Thanks for the info but the site's info focuses on i7 and AMD latest generation processors. I need info on this particular setup and its performance. It's a 12core system. An older one but still 12-core. Would it do the work for what I ask?
You can do better here is what turns me off, a single i7 5900 family should run rings out of this antique CPU with essentially it not upgradable FCLGA1366 socket
Status End of Life Launch Date Q1'10
Sorry, I mentioned the i7-5900 family it is not in you your price range. But get something which you can eventually upgrade later
Oh, I get it. So you think it's not worth it because it's not upgradeable... Well, I was seriously thinking about it as a second workstation that would help out with rough cuts, practically in order to replace an older core2quad with 8 GBs of RAM. My main workstation is a 7,000 euros HP Z840 and I wanted to compare horsepower. Obviously this one is older but how faster is it compared to the quad in particular? Set aside whether it can be upgraded or not, do you think it's worth getting rid of the old quad one in favor of the HP?
Would the dual Xeon (24 cores w/ hyperthreads) with 24GB of RAM (introduced in 2010) outpace a quad core (4 cores, has no hyperthreads) with 8GB of RAM (introduced in 2008), you bet! Even with a rather lame GPU for Premiere, the 24 cores and 24GB would be substantially faster than the Q9300 system.
Is the Z800 refurb worth it though? I'd say no. Blackmagic 4k and DSLR footage do beg for a pretty decent PC in all aspects (GPU, CPU, RAM, and drive) to work smoothly on a timeline. You could build a brand new PC with an $800 budget that would work about as well as the Z800, and for about 50% more you could reach a performance level that would really make editing enjoyable (that would be my suggestion for you). If you went with the Z800, it is so old that adding another $400 would not be nearly as effective as $400 of upgrades to a newer platform. Face it, the x5650 was introduced 1 month shy of 6 years ago - a long time ago in the PC world. The Quadro 2000 that it packs is a really lame GPU for Premiere Pro.
What version of Premiere Pro are you using? I ask because CC gains more from a GPU and works better with newer media vs. the older CS versions.
You're absolutely right. I think I should look into how the workstation would be able to be upgraded. I'm using PPro CC 2015. I'll go with what works best from tweakers. I think it's probably the only solution...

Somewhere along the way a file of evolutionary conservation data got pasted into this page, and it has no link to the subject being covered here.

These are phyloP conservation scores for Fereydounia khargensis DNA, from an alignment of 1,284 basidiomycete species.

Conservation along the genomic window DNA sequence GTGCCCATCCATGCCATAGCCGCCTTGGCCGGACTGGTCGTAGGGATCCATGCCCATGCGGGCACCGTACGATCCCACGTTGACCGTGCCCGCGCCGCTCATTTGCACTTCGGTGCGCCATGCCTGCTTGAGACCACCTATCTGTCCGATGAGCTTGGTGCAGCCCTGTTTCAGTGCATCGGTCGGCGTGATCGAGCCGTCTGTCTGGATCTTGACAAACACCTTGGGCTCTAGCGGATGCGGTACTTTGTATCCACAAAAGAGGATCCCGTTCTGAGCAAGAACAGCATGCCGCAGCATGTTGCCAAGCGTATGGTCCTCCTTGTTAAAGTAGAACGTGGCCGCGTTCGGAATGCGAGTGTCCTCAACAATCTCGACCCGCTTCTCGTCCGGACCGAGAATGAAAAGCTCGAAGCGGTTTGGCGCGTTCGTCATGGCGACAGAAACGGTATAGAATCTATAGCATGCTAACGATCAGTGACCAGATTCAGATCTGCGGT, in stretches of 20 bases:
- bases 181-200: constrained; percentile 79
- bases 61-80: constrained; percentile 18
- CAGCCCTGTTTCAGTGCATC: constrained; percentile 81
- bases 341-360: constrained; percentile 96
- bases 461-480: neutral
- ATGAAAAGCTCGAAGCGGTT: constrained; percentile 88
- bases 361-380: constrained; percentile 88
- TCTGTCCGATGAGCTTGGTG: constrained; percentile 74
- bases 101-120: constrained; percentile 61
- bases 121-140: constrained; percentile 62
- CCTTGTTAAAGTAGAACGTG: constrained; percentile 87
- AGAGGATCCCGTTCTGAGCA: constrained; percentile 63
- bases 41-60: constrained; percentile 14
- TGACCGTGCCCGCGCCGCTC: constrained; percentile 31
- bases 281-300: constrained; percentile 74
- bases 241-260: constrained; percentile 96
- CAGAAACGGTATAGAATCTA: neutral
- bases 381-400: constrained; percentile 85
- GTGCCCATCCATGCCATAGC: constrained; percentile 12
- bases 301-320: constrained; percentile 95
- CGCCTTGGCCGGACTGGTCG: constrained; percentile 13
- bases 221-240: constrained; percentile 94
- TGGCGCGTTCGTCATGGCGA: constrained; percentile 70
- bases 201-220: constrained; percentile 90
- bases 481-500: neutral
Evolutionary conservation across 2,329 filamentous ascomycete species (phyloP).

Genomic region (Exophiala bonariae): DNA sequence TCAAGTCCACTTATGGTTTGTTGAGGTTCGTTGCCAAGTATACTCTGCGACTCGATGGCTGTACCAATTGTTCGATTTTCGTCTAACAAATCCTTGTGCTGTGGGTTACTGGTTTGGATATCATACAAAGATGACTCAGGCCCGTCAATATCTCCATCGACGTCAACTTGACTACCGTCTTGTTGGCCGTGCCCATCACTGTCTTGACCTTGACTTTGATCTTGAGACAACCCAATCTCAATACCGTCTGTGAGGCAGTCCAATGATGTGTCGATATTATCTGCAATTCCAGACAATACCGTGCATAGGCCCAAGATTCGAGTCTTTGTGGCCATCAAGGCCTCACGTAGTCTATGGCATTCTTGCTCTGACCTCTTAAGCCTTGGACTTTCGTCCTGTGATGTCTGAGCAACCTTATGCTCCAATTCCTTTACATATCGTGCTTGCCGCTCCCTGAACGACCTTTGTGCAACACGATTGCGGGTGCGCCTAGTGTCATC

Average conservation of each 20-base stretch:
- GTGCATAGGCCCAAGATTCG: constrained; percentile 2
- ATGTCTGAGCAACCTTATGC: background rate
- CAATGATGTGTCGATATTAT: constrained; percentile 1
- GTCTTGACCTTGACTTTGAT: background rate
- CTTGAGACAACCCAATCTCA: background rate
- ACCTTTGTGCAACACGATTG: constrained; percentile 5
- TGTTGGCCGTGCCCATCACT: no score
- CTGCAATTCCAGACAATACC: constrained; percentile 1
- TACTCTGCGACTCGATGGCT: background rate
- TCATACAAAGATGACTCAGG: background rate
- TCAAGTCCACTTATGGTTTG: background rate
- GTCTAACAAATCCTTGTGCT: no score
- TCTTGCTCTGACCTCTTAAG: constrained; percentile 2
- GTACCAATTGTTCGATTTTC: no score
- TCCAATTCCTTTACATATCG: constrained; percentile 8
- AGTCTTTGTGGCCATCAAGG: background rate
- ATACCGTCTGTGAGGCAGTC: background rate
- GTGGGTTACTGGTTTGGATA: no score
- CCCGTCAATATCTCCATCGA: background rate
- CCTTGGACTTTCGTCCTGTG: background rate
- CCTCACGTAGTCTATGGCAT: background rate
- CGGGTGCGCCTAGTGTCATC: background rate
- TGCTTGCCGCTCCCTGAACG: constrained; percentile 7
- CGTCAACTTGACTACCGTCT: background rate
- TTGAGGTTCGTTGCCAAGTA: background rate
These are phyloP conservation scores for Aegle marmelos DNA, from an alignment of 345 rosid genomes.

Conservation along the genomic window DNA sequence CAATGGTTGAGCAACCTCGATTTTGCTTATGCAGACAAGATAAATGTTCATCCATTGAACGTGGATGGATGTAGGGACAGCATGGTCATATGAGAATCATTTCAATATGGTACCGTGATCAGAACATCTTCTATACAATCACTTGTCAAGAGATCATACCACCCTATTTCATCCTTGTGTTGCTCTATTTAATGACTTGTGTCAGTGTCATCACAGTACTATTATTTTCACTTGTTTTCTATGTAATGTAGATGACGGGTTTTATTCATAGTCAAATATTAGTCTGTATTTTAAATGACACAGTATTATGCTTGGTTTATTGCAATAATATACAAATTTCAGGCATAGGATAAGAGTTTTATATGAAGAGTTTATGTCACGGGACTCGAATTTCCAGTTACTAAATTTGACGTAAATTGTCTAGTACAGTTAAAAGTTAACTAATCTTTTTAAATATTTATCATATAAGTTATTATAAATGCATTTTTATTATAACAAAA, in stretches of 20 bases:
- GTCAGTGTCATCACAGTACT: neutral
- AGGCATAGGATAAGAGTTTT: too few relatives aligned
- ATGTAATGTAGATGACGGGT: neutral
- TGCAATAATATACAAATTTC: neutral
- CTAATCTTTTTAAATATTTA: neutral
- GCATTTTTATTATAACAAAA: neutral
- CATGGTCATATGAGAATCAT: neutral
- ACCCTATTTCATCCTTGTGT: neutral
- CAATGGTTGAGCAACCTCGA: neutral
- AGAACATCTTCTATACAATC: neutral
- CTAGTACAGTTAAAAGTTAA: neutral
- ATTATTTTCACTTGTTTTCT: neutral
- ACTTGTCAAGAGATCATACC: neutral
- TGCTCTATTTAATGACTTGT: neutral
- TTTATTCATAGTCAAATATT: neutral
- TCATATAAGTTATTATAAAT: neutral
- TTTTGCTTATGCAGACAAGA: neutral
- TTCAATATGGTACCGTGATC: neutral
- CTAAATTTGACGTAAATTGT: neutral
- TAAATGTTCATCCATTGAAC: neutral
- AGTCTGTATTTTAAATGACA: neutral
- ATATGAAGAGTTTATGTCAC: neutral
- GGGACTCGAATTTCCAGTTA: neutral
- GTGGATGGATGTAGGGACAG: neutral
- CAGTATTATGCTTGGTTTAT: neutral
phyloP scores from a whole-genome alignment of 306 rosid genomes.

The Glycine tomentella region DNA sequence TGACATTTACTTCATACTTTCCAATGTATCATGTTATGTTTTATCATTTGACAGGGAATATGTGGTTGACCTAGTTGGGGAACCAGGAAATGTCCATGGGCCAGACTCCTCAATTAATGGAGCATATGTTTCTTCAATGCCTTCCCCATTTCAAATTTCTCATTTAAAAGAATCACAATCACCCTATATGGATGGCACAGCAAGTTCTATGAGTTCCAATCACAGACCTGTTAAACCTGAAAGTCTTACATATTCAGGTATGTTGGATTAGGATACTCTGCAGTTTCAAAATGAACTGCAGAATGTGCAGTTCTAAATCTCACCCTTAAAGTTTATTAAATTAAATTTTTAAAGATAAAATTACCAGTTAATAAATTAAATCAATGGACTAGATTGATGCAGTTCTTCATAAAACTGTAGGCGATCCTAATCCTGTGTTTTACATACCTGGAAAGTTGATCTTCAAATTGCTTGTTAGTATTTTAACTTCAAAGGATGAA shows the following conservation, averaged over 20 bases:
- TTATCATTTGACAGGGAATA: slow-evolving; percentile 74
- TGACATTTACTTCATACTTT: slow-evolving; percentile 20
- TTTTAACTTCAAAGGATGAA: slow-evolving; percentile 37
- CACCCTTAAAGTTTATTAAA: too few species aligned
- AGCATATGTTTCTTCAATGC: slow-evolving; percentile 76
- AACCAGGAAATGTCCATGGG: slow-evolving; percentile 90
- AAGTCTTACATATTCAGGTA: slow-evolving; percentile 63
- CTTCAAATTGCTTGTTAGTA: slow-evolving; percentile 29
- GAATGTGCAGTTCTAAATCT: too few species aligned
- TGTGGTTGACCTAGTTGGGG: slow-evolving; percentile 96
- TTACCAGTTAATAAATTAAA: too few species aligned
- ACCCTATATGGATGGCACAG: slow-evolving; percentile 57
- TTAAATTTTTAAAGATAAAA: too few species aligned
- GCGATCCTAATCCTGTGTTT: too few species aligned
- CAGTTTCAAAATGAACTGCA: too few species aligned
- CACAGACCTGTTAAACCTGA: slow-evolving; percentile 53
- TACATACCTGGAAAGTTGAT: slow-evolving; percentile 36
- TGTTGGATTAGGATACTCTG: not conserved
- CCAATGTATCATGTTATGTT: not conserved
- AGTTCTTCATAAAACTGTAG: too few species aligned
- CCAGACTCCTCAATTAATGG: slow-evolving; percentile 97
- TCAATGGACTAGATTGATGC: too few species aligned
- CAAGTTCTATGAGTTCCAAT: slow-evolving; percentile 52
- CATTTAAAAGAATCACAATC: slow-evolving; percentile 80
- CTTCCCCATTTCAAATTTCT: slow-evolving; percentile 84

How does this PC look to you?
CPU: 1 x Intel CPU Core i7 6700 (1151/3.40 GHz/8 MB)
RAM: 1 x Corsair Desktop RAM Vengeance 32GB Kit 1866MHz DDR3
Motherboard: 1 x Gigabyte Motherboard Z170-HD3 (Z170/1151/DDR3)
GPU: 1 x Palit VGA GTX 750 StormX OC 2GB
Cooling: 1 x Fazn CPU Cooler Hydro 120T
Drives: 2 x SSD 250Gb Sata III 850 EVO (to be set on RAID)
LOUSY. Incorrect specs of the motherboard. Wrong memory that is not compatible and does not work, two lousy EVO drives that have bad write performance, watercooling with loud fans and medocre cooling performance. I suggest you do your homework or get someone knowledgeable do it for you.
I mostly agree with cc_merchant. However, there is a GA-Z170-HD3 motherboard available in both DDR3 and DDR4 flavors - but be forewarned that Intel officially supports only DDR3L (1.35V or lower voltage) RAM in the Skylake CPU IMC. Use of even standard DDR3 RAM with that i7-6700 may damage the CPU! (For the record, that Corsair Vengeance RAM is rated at 1.5V - which is too high for that CPU or any other Skylake CPU.)
And do not get the EVO SSDs if you want to RAID them. The write speed itself isn't an issue; in fact, I attained a 500 MB/second write speed result with the 500GB 850 EVO SATA III SSD in an export of the Disk I/O timeline of the PPBM9 benchmark for Premiere Pro CC 2015. It's just that the EVO's firmware is completely unsuitable for RAID. Moreover, there are compatibility issues between some newer SSDs and certain older Gigabyte motherboards based on Z68 and older chipsets that were originally shipped with the Award BIOS; in fact, I had a Silicon Motion 2246EN-based PNY SSD that was extremely slow on a Gigabyte Z68MA-D2H-B3 motherboard (less than 20 MB/second in both reads and writes).
And I totally agree that the liquid cooler that you chose is a poor choice for the money: It has only a single 120mm fan - and that fan is relatively loud. Moreover, its cooling performance is downright mediocre. And if you won't be overclocking at all (or cannot do so), stick with the stock boxed Intel air cooler that comes with the CPU for free.